Interventional
Phase 1
Endpoint Classification: Safety Study
Primary Purpose: Treatment
  • HIV Infections
  • Pregnancy
  • Drug: Ritonavir
  • Drug: Lamivudine
  • Drug: Zidovudine
Not Provided
Gould Chadwick E, Rodman JH, Britto P, Powell C, Palumbo P, Luzuriaga K, Hughes M, Abrams EJ, Flynn PM, Borkowsky W, Yogev R; the PACTG Protocol 345 Team. Ritonavir-Based Highly Active Antiretroviral Therapy in Human Immunodeficiency Virus Type 1-Infected Infants Younger Than 24 Months of Age. Pediatr Infect Dis J. 2005 Sep;24(9):793-800.

*   Includes publications given by the data provider as well as publications identified by ClinicalTrials.gov Identifier (NCT Number) in Medline.
 
Completed
14
April 2001
Not Provided

Inclusion Criteria

Women may be eligible for this study if they:

  • Are HIV-positive.
  • Are between 14 and 32 weeks pregnant.
  • Are at least 13 years old (consent of parent or guardian required if under 18).
  • Have the consent of the baby's father (if he can be reached).

Exclusion Criteria

Women will not be eligible for this study if they:

  • Are having problems with their pregnancy.
  • Have a history of problem pregnancies including miscarriages, birth defects, stillbirths, or giving birth to premature or low-birth-weight babies.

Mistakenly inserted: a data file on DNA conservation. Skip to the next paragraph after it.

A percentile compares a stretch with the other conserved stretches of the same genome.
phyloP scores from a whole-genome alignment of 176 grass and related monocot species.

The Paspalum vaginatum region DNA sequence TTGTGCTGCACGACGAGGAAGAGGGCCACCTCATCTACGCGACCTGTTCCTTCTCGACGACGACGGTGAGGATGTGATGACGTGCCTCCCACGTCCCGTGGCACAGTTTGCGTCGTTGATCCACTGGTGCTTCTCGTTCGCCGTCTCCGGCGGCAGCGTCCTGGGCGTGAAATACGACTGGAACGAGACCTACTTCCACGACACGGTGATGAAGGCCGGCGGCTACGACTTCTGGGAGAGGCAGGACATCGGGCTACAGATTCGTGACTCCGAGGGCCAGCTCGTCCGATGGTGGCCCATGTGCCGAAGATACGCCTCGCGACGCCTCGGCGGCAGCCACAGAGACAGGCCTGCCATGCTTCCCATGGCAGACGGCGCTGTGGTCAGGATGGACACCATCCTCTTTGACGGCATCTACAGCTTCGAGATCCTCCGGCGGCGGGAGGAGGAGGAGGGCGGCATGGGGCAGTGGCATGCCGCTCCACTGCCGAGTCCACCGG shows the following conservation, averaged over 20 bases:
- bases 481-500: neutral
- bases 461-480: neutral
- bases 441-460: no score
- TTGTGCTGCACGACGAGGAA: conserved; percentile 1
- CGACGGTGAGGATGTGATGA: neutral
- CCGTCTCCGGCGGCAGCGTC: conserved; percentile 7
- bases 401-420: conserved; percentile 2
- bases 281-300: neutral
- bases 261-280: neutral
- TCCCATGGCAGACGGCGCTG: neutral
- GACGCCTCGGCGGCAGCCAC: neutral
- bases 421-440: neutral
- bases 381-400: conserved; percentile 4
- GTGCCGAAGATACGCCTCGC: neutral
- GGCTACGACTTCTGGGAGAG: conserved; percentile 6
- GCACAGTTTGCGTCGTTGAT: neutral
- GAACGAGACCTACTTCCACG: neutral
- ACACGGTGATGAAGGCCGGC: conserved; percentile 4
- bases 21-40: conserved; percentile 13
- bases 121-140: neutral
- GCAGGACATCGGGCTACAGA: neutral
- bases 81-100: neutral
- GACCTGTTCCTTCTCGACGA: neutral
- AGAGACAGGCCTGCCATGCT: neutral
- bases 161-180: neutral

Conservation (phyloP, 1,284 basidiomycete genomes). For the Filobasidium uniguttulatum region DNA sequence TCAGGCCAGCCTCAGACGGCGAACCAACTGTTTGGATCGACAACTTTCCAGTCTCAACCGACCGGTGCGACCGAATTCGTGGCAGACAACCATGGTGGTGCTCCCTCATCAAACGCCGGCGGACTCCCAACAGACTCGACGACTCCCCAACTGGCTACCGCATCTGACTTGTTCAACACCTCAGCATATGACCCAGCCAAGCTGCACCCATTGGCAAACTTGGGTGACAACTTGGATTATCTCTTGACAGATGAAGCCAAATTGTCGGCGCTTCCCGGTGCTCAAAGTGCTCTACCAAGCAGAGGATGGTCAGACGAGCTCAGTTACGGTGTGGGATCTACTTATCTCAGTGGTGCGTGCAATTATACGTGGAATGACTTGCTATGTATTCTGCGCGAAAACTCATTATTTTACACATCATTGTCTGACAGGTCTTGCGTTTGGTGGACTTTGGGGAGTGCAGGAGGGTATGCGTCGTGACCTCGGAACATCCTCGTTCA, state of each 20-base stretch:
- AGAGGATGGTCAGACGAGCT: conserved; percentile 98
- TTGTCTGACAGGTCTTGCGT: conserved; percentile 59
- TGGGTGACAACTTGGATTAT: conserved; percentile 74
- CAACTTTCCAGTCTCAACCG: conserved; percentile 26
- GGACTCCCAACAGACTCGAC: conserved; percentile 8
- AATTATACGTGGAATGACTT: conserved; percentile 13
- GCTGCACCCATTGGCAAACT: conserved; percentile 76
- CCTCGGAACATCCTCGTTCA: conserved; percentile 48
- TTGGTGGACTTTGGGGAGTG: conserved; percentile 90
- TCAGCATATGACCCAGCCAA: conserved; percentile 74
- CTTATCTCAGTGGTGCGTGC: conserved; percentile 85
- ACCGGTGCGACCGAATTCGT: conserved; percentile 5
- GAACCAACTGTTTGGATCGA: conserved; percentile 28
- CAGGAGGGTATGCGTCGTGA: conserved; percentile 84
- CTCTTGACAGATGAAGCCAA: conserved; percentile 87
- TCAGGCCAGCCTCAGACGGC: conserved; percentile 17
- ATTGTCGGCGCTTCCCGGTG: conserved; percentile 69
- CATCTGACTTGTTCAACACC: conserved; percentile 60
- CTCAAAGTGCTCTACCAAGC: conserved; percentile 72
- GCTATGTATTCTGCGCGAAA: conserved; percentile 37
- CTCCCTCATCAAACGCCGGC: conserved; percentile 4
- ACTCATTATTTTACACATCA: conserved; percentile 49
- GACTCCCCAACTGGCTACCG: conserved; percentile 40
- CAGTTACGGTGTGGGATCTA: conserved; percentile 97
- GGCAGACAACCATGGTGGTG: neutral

• Have had side effects to ZDV, 3TC, or RTV.
  • Have an active opportunistic (AIDS-related) or other serious infection.
  • Have other serious conditions such as heart or lung problems, blood disorders, diabetes, or seizures.
  • Are pregnant with more than one baby (such as twins or triplets).
  • Are taking other experimental medications.
  • Are taking other anti-HIV medications.
  • Are taking certain other medications including those for cancer, blood pressure, or seizures.
  • Are abusing drugs or alcohol.
  • Are breast-feeding.
Female
13 Years and older
No
Contact information is only displayed when the study is recruiting subjects
United States
 
NCT00000888
ACTG 354, 10604, PACTG 354
Not Provided
National Institute of Allergy and Infectious Diseases (NIAID)
National Institute of Allergy and Infectious Diseases (NIAID)
Eunice Kennedy Shriver National Institute of Child Health and Human Development (NICHD)
Study Chair: Gwendolyn Scott Univ of Miami (Pediatric)
Study Chair: Mary Jo O'Sullivan Univ of Miami (Pediatric)
National Institute of Allergy and Infectious Diseases (NIAID)
May 2012

ICMJE     Data element required by the International Committee of Medical Journal Editors and the World Health Organization ICTRP